"They call it '9 to 5.' It's never 9 to 5, there's no free lunch break at those places, in fact, at many of them in order to keep your job you don't take lunch."
"2. Airman Thompson possesses outstanding talent in writing. He has imagination, good use of English, and can express his thoughts in a manner that makes interesting reading 3. However, in spite of frequent counseling with explanation of the reasons for the conservative policy on an AF base newspaper, Airman Thompson has consistently written controversial material and leans so strongly to critical editorializing that it was necessary to require that all his writing be thoroughly edited before release." - A memo regarding Airman Second-Class Hunter S. Thompson's reporting for the base newspaper. [more inside]
In December of 1997, a Michigan man received a letter from the Department of Environmental Quality informing him that he was prohibited from the 'Construction and maintenance of two wood debris dams across the outlet stream of Spring Pond. A permit must be issued prior to the start of this type of activity. A review of the Department's files show that no permits have been issued. .... The Department has been informed that one or both of the dams partially failed during a recent rain event, causing debris dams and flooding at downstream locations. We find that dams of this nature are inherently hazardous and cannot be permitted. The Department therefore orders you to cease and desist all unauthorized activities at this location, and to restore the stream to a free-flow condition by removing all wood and brush forming the dams from the strewn channel.' He replied: 'Regarding Your Dam Complaint.' [more inside]
You will never have anything else. You will never write another sentence above the level of In Cold Blood. As a writer you are finished. William Burroughs’ Curse on Truman Capote (full text of the letter)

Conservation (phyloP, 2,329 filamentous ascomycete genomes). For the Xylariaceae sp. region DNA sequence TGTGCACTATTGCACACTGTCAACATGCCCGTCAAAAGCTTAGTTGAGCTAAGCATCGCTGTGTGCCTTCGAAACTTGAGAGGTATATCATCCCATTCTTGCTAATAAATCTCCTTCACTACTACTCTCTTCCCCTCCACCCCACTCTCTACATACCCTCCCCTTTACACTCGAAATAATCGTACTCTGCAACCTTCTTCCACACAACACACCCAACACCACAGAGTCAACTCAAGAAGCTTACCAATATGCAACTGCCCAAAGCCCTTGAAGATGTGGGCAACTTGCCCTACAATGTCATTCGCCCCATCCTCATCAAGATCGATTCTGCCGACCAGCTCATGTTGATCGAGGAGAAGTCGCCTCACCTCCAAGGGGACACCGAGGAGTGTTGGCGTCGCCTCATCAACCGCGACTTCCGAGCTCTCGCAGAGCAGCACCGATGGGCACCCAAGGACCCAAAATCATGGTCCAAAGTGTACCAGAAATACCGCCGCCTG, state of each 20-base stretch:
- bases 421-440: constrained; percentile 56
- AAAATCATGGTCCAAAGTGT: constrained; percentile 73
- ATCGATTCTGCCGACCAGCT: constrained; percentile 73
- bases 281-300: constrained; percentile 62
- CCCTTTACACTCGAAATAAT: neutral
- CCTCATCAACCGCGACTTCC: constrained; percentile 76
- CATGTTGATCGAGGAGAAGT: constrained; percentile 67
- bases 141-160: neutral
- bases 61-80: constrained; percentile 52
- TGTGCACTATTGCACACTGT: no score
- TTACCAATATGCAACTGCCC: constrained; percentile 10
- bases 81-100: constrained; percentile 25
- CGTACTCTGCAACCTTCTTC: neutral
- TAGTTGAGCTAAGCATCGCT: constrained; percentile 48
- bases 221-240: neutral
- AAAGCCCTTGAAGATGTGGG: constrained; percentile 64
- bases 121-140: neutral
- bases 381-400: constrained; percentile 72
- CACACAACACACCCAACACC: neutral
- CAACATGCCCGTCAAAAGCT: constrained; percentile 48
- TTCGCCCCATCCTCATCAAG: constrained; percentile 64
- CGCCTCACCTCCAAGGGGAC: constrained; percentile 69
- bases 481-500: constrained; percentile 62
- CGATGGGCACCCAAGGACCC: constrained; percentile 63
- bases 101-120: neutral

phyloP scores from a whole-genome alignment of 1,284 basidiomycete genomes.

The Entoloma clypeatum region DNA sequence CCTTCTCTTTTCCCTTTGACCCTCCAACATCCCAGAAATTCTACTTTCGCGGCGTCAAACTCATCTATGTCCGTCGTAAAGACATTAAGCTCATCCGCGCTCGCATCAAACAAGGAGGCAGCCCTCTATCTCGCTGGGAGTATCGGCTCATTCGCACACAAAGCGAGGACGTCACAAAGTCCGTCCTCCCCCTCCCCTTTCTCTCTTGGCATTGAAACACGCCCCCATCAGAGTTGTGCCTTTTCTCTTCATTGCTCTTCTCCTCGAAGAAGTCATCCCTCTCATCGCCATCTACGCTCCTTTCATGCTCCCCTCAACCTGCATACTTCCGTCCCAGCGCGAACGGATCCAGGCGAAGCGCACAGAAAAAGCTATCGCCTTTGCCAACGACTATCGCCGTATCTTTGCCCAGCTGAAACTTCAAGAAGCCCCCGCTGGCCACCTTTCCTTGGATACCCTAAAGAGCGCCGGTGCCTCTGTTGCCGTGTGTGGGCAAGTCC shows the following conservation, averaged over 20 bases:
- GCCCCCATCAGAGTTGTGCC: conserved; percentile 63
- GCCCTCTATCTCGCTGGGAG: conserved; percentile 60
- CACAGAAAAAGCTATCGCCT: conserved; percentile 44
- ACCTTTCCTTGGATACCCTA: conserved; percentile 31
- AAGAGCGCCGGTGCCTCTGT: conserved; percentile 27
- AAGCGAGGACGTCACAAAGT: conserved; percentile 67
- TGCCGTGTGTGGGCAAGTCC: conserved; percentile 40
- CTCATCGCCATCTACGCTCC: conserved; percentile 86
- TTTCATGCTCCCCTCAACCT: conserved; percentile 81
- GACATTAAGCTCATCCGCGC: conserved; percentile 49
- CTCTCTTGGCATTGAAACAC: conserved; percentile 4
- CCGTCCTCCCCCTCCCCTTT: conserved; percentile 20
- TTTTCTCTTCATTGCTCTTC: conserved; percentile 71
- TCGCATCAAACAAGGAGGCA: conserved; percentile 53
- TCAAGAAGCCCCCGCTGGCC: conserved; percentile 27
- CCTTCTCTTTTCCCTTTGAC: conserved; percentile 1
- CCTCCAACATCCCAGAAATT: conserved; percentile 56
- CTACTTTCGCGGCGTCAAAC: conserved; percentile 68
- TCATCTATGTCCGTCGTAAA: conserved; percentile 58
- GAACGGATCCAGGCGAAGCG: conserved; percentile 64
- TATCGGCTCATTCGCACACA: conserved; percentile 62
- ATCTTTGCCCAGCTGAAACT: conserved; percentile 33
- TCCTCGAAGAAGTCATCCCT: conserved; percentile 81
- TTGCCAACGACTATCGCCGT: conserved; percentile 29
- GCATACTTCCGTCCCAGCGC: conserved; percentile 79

In November 1966, Isaac Asimov wrote an article for TV Guide lamenting the shaky science of Star Trek. Roddenberry replied, arguing that simply knowing about science, and writing sci-fi novels, was not sufficient qualification to criticize television sci-fi. [more inside]
"In October of 1973, Bruce Severy — a 26-year-old English teacher at Drake High School, North Dakota — decided to use Kurt Vonnegut's novel, Slaughterhouse-Five, as a teaching aid in his classroom. The next month, on November 7th, the head of the school board, Charles McCarthy, demanded that all 32 copies be burned in the school's furnace as a result of its "obscene language." Other books soon met with the same fate. On the 16th of November, Kurt Vonnegut sent McCarthy the following letter. He didn't receive a reply."
When the legal department of Warner Bros. were notified of a forthcoming feature-length Casablanca spoof in 1945 - A Night in Casablanca, featuring a lead character named 'Humphrey Bogus' - they were naturally curious as to the specifics, and so innocently requested more information from the movie's creators, the Marx Brothers. Very quickly Groucho, sensing the opportunity for free publicity, fabricated a lawsuit from the studio and a crowd-pleasing defense... [more inside]
In this day of twitters, emails, and SMS messages, there is something suddenly strangely fascinating about reviewing written personal correspondence. For example, consider this this letter from artist Winston Smith to a young fan named Austin Kleon. On the other side of the "inspiration coin" is this letter in which San Francisco's Harvey Milk defends cult leader Jim Jones. But perhaps the most bizarre correspondence to hit the Internet of late is this letter from Supreme Court Justice Scalia to an aspiring screenwriter, in which Justice Scalia declares that the concept of secession is not something he can help the writer understand.
In November of 1905, an enraged Mark Twain sent this superb letter to J. H. Todd, a patent medicine salesman who had just attempted to sell bogus medicine to the author by way of a letter and leaflet delivered to his home.
Letterheady, adjective. 1. Overcome by a strong emotion due to a letterhead design. 2. A new blog from Shaun Usher, creator of Letters of Note. (previously)
Four letters of complaint written to the Mayor of NYC. Excerpted from a book.
Letters of Note reproduces and transcribes letters from the famous, the infamous, and the not-so-famous.